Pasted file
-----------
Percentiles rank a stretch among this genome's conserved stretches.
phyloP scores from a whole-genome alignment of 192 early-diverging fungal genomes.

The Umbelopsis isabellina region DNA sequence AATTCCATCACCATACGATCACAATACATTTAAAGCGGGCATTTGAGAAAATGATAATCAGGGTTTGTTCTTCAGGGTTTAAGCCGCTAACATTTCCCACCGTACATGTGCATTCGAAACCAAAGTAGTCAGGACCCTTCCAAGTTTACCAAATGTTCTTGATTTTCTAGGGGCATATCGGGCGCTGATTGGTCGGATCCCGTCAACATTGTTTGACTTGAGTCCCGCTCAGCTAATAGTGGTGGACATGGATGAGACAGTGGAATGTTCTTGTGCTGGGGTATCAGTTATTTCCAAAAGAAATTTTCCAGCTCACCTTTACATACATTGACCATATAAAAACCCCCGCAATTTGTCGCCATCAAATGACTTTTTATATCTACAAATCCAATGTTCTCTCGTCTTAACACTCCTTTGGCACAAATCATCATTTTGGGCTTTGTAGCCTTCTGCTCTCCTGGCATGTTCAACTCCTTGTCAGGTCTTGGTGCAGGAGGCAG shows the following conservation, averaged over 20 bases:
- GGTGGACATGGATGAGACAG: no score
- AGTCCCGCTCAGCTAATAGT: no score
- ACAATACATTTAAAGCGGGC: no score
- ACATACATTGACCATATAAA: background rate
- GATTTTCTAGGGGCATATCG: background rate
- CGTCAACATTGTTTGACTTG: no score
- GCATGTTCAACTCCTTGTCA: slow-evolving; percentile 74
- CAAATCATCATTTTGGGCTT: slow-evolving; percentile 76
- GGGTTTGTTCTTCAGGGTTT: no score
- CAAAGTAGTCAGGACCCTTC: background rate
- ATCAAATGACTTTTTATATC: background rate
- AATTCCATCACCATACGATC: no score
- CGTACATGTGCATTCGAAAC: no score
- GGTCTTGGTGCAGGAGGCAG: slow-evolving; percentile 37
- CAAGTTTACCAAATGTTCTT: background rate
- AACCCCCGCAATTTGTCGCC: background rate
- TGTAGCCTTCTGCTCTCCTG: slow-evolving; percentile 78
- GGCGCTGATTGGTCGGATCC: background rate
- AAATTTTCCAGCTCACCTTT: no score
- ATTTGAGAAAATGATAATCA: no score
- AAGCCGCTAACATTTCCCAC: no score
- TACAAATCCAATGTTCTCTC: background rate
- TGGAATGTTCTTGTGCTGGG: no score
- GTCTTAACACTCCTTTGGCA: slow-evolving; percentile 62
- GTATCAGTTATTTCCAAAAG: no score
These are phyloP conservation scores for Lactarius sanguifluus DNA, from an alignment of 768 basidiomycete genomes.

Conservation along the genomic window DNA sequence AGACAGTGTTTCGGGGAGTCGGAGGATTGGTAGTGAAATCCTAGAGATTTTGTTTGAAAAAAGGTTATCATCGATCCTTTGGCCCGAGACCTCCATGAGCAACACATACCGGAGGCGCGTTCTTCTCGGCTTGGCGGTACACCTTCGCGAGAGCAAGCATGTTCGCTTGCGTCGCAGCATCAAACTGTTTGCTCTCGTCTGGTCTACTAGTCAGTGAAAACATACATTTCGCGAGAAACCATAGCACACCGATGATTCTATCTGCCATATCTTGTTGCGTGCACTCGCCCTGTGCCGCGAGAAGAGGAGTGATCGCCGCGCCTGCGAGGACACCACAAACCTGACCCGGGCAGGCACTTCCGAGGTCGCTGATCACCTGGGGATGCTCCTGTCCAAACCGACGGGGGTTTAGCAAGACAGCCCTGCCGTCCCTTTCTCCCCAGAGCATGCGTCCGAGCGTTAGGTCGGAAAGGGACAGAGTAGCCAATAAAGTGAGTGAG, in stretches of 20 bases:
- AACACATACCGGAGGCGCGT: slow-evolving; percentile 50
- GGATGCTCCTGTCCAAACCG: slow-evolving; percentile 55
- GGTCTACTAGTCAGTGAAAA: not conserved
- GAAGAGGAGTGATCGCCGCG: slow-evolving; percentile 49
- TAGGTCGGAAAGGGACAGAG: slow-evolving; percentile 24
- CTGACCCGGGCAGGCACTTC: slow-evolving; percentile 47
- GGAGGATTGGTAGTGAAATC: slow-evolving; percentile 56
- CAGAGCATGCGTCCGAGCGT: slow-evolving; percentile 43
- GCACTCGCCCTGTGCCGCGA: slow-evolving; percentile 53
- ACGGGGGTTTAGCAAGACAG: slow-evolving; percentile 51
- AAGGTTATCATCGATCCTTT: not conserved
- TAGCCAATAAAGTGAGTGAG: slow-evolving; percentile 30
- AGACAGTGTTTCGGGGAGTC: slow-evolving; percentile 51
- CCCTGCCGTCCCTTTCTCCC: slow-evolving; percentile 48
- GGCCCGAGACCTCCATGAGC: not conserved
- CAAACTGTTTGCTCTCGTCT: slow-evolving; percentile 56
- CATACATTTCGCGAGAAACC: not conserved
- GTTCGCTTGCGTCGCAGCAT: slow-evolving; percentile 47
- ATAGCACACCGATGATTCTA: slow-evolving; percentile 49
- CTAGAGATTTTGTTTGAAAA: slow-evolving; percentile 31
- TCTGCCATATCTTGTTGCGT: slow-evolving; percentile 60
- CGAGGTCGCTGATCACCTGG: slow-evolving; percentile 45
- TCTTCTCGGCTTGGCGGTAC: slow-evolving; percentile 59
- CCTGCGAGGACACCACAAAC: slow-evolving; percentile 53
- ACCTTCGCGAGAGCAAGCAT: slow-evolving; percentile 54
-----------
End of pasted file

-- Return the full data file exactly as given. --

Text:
Percentiles rank a stretch among this genome's conserved stretches.
phyloP scores from a whole-genome alignment of 192 early-diverging fungal genomes.

The Umbelopsis isabellina region DNA sequence AATTCCATCACCATACGATCACAATACATTTAAAGCGGGCATTTGAGAAAATGATAATCAGGGTTTGTTCTTCAGGGTTTAAGCCGCTAACATTTCCCACCGTACATGTGCATTCGAAACCAAAGTAGTCAGGACCCTTCCAAGTTTACCAAATGTTCTTGATTTTCTAGGGGCATATCGGGCGCTGATTGGTCGGATCCCGTCAACATTGTTTGACTTGAGTCCCGCTCAGCTAATAGTGGTGGACATGGATGAGACAGTGGAATGTTCTTGTGCTGGGGTATCAGTTATTTCCAAAAGAAATTTTCCAGCTCACCTTTACATACATTGACCATATAAAAACCCCCGCAATTTGTCGCCATCAAATGACTTTTTATATCTACAAATCCAATGTTCTCTCGTCTTAACACTCCTTTGGCACAAATCATCATTTTGGGCTTTGTAGCCTTCTGCTCTCCTGGCATGTTCAACTCCTTGTCAGGTCTTGGTGCAGGAGGCAG shows the following conservation, averaged over 20 bases:
- GGTGGACATGGATGAGACAG: no score
- AGTCCCGCTCAGCTAATAGT: no score
- ACAATACATTTAAAGCGGGC: no score
- ACATACATTGACCATATAAA: background rate
- GATTTTCTAGGGGCATATCG: background rate
- CGTCAACATTGTTTGACTTG: no score
- GCATGTTCAACTCCTTGTCA: slow-evolving; percentile 74
- CAAATCATCATTTTGGGCTT: slow-evolving; percentile 76
- GGGTTTGTTCTTCAGGGTTT: no score
- CAAAGTAGTCAGGACCCTTC: background rate
- ATCAAATGACTTTTTATATC: background rate
- AATTCCATCACCATACGATC: no score
- CGTACATGTGCATTCGAAAC: no score
- GGTCTTGGTGCAGGAGGCAG: slow-evolving; percentile 37
- CAAGTTTACCAAATGTTCTT: background rate
- AACCCCCGCAATTTGTCGCC: background rate
- TGTAGCCTTCTGCTCTCCTG: slow-evolving; percentile 78
- GGCGCTGATTGGTCGGATCC: background rate
- AAATTTTCCAGCTCACCTTT: no score
- ATTTGAGAAAATGATAATCA: no score
- AAGCCGCTAACATTTCCCAC: no score
- TACAAATCCAATGTTCTCTC: background rate
- TGGAATGTTCTTGTGCTGGG: no score
- GTCTTAACACTCCTTTGGCA: slow-evolving; percentile 62
- GTATCAGTTATTTCCAAAAG: no score
These are phyloP conservation scores for Lactarius sanguifluus DNA, from an alignment of 768 basidiomycete genomes.

Conservation along the genomic window DNA sequence AGACAGTGTTTCGGGGAGTCGGAGGATTGGTAGTGAAATCCTAGAGATTTTGTTTGAAAAAAGGTTATCATCGATCCTTTGGCCCGAGACCTCCATGAGCAACACATACCGGAGGCGCGTTCTTCTCGGCTTGGCGGTACACCTTCGCGAGAGCAAGCATGTTCGCTTGCGTCGCAGCATCAAACTGTTTGCTCTCGTCTGGTCTACTAGTCAGTGAAAACATACATTTCGCGAGAAACCATAGCACACCGATGATTCTATCTGCCATATCTTGTTGCGTGCACTCGCCCTGTGCCGCGAGAAGAGGAGTGATCGCCGCGCCTGCGAGGACACCACAAACCTGACCCGGGCAGGCACTTCCGAGGTCGCTGATCACCTGGGGATGCTCCTGTCCAAACCGACGGGGGTTTAGCAAGACAGCCCTGCCGTCCCTTTCTCCCCAGAGCATGCGTCCGAGCGTTAGGTCGGAAAGGGACAGAGTAGCCAATAAAGTGAGTGAG, in stretches of 20 bases:
- AACACATACCGGAGGCGCGT: slow-evolving; percentile 50
- GGATGCTCCTGTCCAAACCG: slow-evolving; percentile 55
- GGTCTACTAGTCAGTGAAAA: not conserved
- GAAGAGGAGTGATCGCCGCG: slow-evolving; percentile 49
- TAGGTCGGAAAGGGACAGAG: slow-evolving; percentile 24
- CTGACCCGGGCAGGCACTTC: slow-evolving; percentile 47
- GGAGGATTGGTAGTGAAATC: slow-evolving; percentile 56
- CAGAGCATGCGTCCGAGCGT: slow-evolving; percentile 43
- GCACTCGCCCTGTGCCGCGA: slow-evolving; percentile 53
- ACGGGGGTTTAGCAAGACAG: slow-evolving; percentile 51
- AAGGTTATCATCGATCCTTT: not conserved
- TAGCCAATAAAGTGAGTGAG: slow-evolving; percentile 30
- AGACAGTGTTTCGGGGAGTC: slow-evolving; percentile 51
- CCCTGCCGTCCCTTTCTCCC: slow-evolving; percentile 48
- GGCCCGAGACCTCCATGAGC: not conserved
- CAAACTGTTTGCTCTCGTCT: slow-evolving; percentile 56
- CATACATTTCGCGAGAAACC: not conserved
- GTTCGCTTGCGTCGCAGCAT: slow-evolving; percentile 47
- ATAGCACACCGATGATTCTA: slow-evolving; percentile 49
- CTAGAGATTTTGTTTGAAAA: slow-evolving; percentile 31
- TCTGCCATATCTTGTTGCGT: slow-evolving; percentile 60
- CGAGGTCGCTGATCACCTGG: slow-evolving; percentile 45
- TCTTCTCGGCTTGGCGGTAC: slow-evolving; percentile 59
- CCTGCGAGGACACCACAAAC: slow-evolving; percentile 53
- ACCTTCGCGAGAGCAAGCAT: slow-evolving; percentile 54